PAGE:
What is the typical diet in China?
My experience “westernizing” my traditional Chinese diet
I love Chinese food! Not just because I am Chinese, but I love the cuisine because of its flavor and variety. Growing up in Hong Kong in a traditional Chinese family and then moving to the U.S. as a young adult, has allowed me to see the effects of each food culture on the health of its population. The differences between my traditional Chinese diet and the western diet are stark. As western diets spread, so too does the chronic health problems that accompany it.
I grew up accustomed to the style of Chinese food from the southern region of China. We had rice at every meal, with vegetables and a meat or fish dish. Oh the soup! We had soup at the end of the meal – usually a clear broth with some vegetables cooked in it. Whether we ate at home or at restaurants, it was a similar format. For snacks I would have some fruit candies, nuts or dried plums. A piece of chocolate was a special treat! There were no potato chips, caramel popcorns, or candy bars. Cuisines of other nationalities were not commonly available. With two meals a day and breakfast of buttered toast or rice porridge, there were no concerns of excess caloric intake. I was not limited by the type of food or the amount I ate.
While in Hong Kong, my weight was always within the normal range for my age. This all changed when I came to the U.S. to attend college. At age 18, I was intrigued with the variety of “western” foods – sweets, soda pops, desserts, snacks – food that I was not familiar with from my days in Hong Kong. Oh, and these foods are so tasty and tempting! I helped myself to all these goodies, and before I knew it I had gained 30 pounds within three months!
I went on a diet and eventually stabilized my weight. My experience is an excellent example of the impact of the high fat and sugar content in a western diet on body weight and composition. Imagine if I were pregnant at the time! We now know that the nutritional environment of women leads to direct and long-lasting health impacts on her developing child. I would have transmitted the excess fats and carbohydrates I was consuming to the growing fetus, affecting its development and programming the next generation to be susceptible to diabetes and heart disease in later life.
So does this mean that the Chinese, because of their diet, are healthier and less prone to chronic diseases than Americans? Unfortunately, this is not the current case as the Chinese westernize their diets. Statistics show that China is now facing a health crisis of Type 2 diabetes. A 2013 article from the Journal of American Medical Association (JAMA) reported that the prevalence of diabetes among Chinese adults was 12 percent and the prevalence of prediabetes was 50 percent. This compared to a prevalence of less than one percent in 1980 is a dramatic rise! China is now the country with the highest population of diabetes in the world.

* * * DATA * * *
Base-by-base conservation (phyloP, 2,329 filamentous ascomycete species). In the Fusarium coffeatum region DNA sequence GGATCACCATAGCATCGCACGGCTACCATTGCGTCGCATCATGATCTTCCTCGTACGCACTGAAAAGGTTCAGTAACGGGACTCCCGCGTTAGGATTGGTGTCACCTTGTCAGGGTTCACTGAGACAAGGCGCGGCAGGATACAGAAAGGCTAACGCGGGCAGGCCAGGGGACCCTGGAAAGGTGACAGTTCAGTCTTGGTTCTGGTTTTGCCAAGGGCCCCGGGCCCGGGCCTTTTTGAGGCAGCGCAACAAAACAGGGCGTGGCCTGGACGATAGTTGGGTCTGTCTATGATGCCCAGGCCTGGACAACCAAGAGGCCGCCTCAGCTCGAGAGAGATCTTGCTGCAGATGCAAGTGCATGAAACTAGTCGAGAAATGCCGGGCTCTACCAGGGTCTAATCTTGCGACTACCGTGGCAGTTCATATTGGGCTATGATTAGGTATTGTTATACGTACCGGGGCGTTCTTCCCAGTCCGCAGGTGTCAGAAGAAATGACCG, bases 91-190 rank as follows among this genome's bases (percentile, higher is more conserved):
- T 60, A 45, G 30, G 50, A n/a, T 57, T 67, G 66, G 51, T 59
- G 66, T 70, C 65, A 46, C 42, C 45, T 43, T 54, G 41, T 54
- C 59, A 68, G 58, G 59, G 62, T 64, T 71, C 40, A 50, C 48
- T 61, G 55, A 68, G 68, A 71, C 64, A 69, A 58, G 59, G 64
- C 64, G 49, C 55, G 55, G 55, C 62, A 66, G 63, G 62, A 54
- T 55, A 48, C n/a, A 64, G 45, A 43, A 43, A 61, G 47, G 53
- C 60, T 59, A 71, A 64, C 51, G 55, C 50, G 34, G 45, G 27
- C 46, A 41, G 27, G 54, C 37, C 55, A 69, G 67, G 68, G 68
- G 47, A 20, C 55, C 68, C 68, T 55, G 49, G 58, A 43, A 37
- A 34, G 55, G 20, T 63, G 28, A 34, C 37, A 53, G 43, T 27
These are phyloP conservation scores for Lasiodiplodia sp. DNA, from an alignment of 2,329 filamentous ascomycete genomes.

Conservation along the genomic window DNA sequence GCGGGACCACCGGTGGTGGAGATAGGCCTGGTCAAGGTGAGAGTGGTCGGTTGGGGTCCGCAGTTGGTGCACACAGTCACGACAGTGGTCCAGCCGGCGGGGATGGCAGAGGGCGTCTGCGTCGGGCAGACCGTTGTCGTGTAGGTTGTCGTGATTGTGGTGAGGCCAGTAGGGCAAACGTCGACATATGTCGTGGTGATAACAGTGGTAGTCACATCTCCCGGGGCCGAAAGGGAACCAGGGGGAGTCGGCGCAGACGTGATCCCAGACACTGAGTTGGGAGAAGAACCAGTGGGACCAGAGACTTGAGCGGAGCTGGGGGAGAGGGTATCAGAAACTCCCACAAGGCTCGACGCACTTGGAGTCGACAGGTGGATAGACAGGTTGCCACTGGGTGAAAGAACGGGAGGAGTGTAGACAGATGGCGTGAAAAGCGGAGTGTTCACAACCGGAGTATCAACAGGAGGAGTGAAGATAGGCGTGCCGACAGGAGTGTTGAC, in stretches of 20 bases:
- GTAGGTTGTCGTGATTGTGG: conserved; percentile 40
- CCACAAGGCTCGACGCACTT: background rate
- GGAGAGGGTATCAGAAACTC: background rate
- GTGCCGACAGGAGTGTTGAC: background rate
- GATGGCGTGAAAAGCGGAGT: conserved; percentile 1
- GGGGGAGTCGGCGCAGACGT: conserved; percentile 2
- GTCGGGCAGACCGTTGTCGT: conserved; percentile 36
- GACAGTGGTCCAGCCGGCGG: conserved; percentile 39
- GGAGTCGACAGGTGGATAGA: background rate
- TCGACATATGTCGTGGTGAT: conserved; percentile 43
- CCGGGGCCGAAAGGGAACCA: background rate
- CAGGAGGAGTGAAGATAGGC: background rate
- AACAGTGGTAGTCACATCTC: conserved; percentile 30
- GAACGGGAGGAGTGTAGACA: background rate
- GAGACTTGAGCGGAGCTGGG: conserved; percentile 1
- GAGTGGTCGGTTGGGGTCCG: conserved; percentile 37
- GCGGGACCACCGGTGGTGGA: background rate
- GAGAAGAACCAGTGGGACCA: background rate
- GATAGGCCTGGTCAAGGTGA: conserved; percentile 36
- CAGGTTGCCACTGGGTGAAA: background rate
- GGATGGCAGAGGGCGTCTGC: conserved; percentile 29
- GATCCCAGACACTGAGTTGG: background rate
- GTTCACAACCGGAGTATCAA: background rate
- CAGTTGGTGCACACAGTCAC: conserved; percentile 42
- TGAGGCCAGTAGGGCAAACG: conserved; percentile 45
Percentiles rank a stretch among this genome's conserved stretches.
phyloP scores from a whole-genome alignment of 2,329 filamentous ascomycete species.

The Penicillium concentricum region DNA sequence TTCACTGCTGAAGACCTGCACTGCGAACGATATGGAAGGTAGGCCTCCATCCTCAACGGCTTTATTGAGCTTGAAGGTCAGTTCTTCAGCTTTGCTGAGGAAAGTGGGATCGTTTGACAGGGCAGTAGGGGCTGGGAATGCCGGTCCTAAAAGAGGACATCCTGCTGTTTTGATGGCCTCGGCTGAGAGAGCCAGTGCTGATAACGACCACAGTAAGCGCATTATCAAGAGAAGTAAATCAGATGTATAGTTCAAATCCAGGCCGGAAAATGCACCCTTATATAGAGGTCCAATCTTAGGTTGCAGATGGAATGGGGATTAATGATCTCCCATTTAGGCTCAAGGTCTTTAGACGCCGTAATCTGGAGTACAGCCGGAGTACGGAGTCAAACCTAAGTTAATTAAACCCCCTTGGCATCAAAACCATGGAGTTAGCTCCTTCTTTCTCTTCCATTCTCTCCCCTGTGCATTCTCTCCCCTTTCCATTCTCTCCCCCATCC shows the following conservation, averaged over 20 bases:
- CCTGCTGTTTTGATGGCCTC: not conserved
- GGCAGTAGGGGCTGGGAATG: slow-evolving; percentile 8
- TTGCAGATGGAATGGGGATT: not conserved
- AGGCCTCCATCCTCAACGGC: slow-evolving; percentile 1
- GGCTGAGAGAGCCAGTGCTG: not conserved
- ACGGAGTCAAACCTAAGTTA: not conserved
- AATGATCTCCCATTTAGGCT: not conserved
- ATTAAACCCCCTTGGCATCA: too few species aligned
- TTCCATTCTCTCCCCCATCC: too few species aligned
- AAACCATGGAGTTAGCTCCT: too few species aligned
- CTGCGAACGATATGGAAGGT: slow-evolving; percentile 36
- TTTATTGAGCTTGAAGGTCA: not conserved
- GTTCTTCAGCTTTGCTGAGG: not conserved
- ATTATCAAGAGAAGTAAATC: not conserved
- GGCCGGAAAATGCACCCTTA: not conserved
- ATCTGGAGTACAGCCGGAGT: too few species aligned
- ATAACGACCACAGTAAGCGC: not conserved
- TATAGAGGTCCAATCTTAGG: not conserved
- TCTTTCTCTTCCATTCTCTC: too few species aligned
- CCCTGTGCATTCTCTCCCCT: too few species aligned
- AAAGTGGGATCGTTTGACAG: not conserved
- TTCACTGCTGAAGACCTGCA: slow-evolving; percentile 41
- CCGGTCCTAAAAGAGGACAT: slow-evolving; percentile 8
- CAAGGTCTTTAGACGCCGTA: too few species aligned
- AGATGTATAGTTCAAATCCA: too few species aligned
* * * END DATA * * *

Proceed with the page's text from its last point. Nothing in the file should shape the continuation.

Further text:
More alarming is the increase in prediabetes among children and young adults. The current estimate is that 40 percent of people aged 18-29 in China are prediabetic. Obesity is the primary precursor to diabetes. Not only is the obesity rate among Chinese adults on a steep upward trajectory, the prevalence of obesity in young children is rising at an alarming rate. The diabetes epidemic in China is a public health crisis and will become an economic burden to the country. The current trend predicts that 9 percent of China’s Gross National Product (GNP) will be spent on medical costs for obesity, diabetes and related health problems.
So, what happened? The answer: economic growth combined with western influence. That is, the influx of western-style fast foods and highly-processed food products together with societal affluence predisposed the population to a lifestyle change of over-consuming high calorie food combined with reduced physical activity.
Given the enormity of diabetes as a public health problem, any Chinese person might want to rethink his/her diet. The traditional Chinese diet consists of low or moderate amounts of meat or fish and plenty of vegetables accompanied by starches like rice or noodles. Tea is often served with dinner instead of soft drinks. Desserts are generally not part of the meal but fresh fruits can be served to help with digestion. Such a panel of food is lower in calories and healthier than the western diet. Returning to the good old traditional Chinese diet is the pathway to health. Besides, Chinese food is DELICIOUS!
By Ceci Cheung